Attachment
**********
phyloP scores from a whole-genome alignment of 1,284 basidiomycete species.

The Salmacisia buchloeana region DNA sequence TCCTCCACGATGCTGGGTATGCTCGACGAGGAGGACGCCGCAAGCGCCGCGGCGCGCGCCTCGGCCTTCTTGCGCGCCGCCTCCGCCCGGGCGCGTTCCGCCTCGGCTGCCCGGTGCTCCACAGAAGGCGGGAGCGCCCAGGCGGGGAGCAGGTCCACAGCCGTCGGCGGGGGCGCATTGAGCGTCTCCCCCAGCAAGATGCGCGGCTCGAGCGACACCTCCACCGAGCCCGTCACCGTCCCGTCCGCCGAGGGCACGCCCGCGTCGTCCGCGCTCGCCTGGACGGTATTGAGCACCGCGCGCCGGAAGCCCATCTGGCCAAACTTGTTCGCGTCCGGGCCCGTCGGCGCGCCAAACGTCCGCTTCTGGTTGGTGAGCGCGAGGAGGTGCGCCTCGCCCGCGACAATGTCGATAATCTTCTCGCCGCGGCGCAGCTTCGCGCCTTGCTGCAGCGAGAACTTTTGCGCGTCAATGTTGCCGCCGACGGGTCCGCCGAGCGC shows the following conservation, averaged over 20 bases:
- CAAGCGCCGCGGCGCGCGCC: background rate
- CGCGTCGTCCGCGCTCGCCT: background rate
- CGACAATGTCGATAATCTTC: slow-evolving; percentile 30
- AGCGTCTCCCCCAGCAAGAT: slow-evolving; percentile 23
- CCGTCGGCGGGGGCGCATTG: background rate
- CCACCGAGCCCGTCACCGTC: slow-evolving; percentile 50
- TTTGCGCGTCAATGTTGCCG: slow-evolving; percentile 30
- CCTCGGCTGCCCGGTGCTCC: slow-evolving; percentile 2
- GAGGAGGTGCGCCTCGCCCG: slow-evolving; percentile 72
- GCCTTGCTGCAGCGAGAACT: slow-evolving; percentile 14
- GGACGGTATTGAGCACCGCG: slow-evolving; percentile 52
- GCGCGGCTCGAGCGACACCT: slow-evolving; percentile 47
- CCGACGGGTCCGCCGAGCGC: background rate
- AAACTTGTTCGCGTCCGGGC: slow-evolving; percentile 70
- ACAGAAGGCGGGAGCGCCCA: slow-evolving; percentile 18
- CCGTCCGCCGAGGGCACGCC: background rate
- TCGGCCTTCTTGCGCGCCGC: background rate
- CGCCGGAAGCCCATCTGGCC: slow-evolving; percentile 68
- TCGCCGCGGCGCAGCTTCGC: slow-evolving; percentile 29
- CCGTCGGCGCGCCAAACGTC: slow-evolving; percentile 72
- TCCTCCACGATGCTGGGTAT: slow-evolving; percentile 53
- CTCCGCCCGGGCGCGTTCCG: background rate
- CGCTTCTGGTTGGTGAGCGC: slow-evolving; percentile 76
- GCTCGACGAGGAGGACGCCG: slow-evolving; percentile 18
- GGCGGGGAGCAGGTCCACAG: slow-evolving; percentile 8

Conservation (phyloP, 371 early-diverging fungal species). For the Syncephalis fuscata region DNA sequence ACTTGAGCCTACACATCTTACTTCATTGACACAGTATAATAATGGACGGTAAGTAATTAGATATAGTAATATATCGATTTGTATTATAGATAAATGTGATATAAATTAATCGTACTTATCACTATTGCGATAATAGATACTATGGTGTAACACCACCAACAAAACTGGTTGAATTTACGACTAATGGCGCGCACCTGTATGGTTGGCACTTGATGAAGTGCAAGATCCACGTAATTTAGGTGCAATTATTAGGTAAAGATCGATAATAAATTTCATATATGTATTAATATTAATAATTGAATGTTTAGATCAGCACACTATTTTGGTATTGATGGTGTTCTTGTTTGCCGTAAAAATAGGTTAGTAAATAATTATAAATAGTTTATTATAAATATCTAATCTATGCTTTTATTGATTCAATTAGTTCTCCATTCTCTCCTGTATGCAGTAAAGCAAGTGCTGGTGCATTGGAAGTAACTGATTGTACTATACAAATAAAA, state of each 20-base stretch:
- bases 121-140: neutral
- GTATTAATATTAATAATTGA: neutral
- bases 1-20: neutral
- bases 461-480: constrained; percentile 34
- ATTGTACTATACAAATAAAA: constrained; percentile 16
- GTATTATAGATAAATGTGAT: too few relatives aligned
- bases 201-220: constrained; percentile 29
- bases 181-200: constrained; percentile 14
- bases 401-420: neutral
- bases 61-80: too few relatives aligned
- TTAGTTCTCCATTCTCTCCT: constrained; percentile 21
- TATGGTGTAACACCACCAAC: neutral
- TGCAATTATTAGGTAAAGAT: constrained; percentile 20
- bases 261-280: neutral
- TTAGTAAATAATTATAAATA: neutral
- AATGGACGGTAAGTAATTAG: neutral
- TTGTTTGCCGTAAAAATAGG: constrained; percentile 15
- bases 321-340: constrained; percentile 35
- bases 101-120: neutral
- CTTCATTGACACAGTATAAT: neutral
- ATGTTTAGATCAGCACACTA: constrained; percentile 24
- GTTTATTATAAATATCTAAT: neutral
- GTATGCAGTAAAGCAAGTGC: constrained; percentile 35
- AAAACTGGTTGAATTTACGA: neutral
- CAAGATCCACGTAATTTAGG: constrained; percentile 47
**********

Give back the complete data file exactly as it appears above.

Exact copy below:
phyloP scores from a whole-genome alignment of 1,284 basidiomycete species.

The Salmacisia buchloeana region DNA sequence TCCTCCACGATGCTGGGTATGCTCGACGAGGAGGACGCCGCAAGCGCCGCGGCGCGCGCCTCGGCCTTCTTGCGCGCCGCCTCCGCCCGGGCGCGTTCCGCCTCGGCTGCCCGGTGCTCCACAGAAGGCGGGAGCGCCCAGGCGGGGAGCAGGTCCACAGCCGTCGGCGGGGGCGCATTGAGCGTCTCCCCCAGCAAGATGCGCGGCTCGAGCGACACCTCCACCGAGCCCGTCACCGTCCCGTCCGCCGAGGGCACGCCCGCGTCGTCCGCGCTCGCCTGGACGGTATTGAGCACCGCGCGCCGGAAGCCCATCTGGCCAAACTTGTTCGCGTCCGGGCCCGTCGGCGCGCCAAACGTCCGCTTCTGGTTGGTGAGCGCGAGGAGGTGCGCCTCGCCCGCGACAATGTCGATAATCTTCTCGCCGCGGCGCAGCTTCGCGCCTTGCTGCAGCGAGAACTTTTGCGCGTCAATGTTGCCGCCGACGGGTCCGCCGAGCGC shows the following conservation, averaged over 20 bases:
- CAAGCGCCGCGGCGCGCGCC: background rate
- CGCGTCGTCCGCGCTCGCCT: background rate
- CGACAATGTCGATAATCTTC: slow-evolving; percentile 30
- AGCGTCTCCCCCAGCAAGAT: slow-evolving; percentile 23
- CCGTCGGCGGGGGCGCATTG: background rate
- CCACCGAGCCCGTCACCGTC: slow-evolving; percentile 50
- TTTGCGCGTCAATGTTGCCG: slow-evolving; percentile 30
- CCTCGGCTGCCCGGTGCTCC: slow-evolving; percentile 2
- GAGGAGGTGCGCCTCGCCCG: slow-evolving; percentile 72
- GCCTTGCTGCAGCGAGAACT: slow-evolving; percentile 14
- GGACGGTATTGAGCACCGCG: slow-evolving; percentile 52
- GCGCGGCTCGAGCGACACCT: slow-evolving; percentile 47
- CCGACGGGTCCGCCGAGCGC: background rate
- AAACTTGTTCGCGTCCGGGC: slow-evolving; percentile 70
- ACAGAAGGCGGGAGCGCCCA: slow-evolving; percentile 18
- CCGTCCGCCGAGGGCACGCC: background rate
- TCGGCCTTCTTGCGCGCCGC: background rate
- CGCCGGAAGCCCATCTGGCC: slow-evolving; percentile 68
- TCGCCGCGGCGCAGCTTCGC: slow-evolving; percentile 29
- CCGTCGGCGCGCCAAACGTC: slow-evolving; percentile 72
- TCCTCCACGATGCTGGGTAT: slow-evolving; percentile 53
- CTCCGCCCGGGCGCGTTCCG: background rate
- CGCTTCTGGTTGGTGAGCGC: slow-evolving; percentile 76
- GCTCGACGAGGAGGACGCCG: slow-evolving; percentile 18
- GGCGGGGAGCAGGTCCACAG: slow-evolving; percentile 8

Conservation (phyloP, 371 early-diverging fungal species). For the Syncephalis fuscata region DNA sequence ACTTGAGCCTACACATCTTACTTCATTGACACAGTATAATAATGGACGGTAAGTAATTAGATATAGTAATATATCGATTTGTATTATAGATAAATGTGATATAAATTAATCGTACTTATCACTATTGCGATAATAGATACTATGGTGTAACACCACCAACAAAACTGGTTGAATTTACGACTAATGGCGCGCACCTGTATGGTTGGCACTTGATGAAGTGCAAGATCCACGTAATTTAGGTGCAATTATTAGGTAAAGATCGATAATAAATTTCATATATGTATTAATATTAATAATTGAATGTTTAGATCAGCACACTATTTTGGTATTGATGGTGTTCTTGTTTGCCGTAAAAATAGGTTAGTAAATAATTATAAATAGTTTATTATAAATATCTAATCTATGCTTTTATTGATTCAATTAGTTCTCCATTCTCTCCTGTATGCAGTAAAGCAAGTGCTGGTGCATTGGAAGTAACTGATTGTACTATACAAATAAAA, state of each 20-base stretch:
- bases 121-140: neutral
- GTATTAATATTAATAATTGA: neutral
- bases 1-20: neutral
- bases 461-480: constrained; percentile 34
- ATTGTACTATACAAATAAAA: constrained; percentile 16
- GTATTATAGATAAATGTGAT: too few relatives aligned
- bases 201-220: constrained; percentile 29
- bases 181-200: constrained; percentile 14
- bases 401-420: neutral
- bases 61-80: too few relatives aligned
- TTAGTTCTCCATTCTCTCCT: constrained; percentile 21
- TATGGTGTAACACCACCAAC: neutral
- TGCAATTATTAGGTAAAGAT: constrained; percentile 20
- bases 261-280: neutral
- TTAGTAAATAATTATAAATA: neutral
- AATGGACGGTAAGTAATTAG: neutral
- TTGTTTGCCGTAAAAATAGG: constrained; percentile 15
- bases 321-340: constrained; percentile 35
- bases 101-120: neutral
- CTTCATTGACACAGTATAAT: neutral
- ATGTTTAGATCAGCACACTA: constrained; percentile 24
- GTTTATTATAAATATCTAAT: neutral
- GTATGCAGTAAAGCAAGTGC: constrained; percentile 35
- AAAACTGGTTGAATTTACGA: neutral
- CAAGATCCACGTAATTTAGG: constrained; percentile 47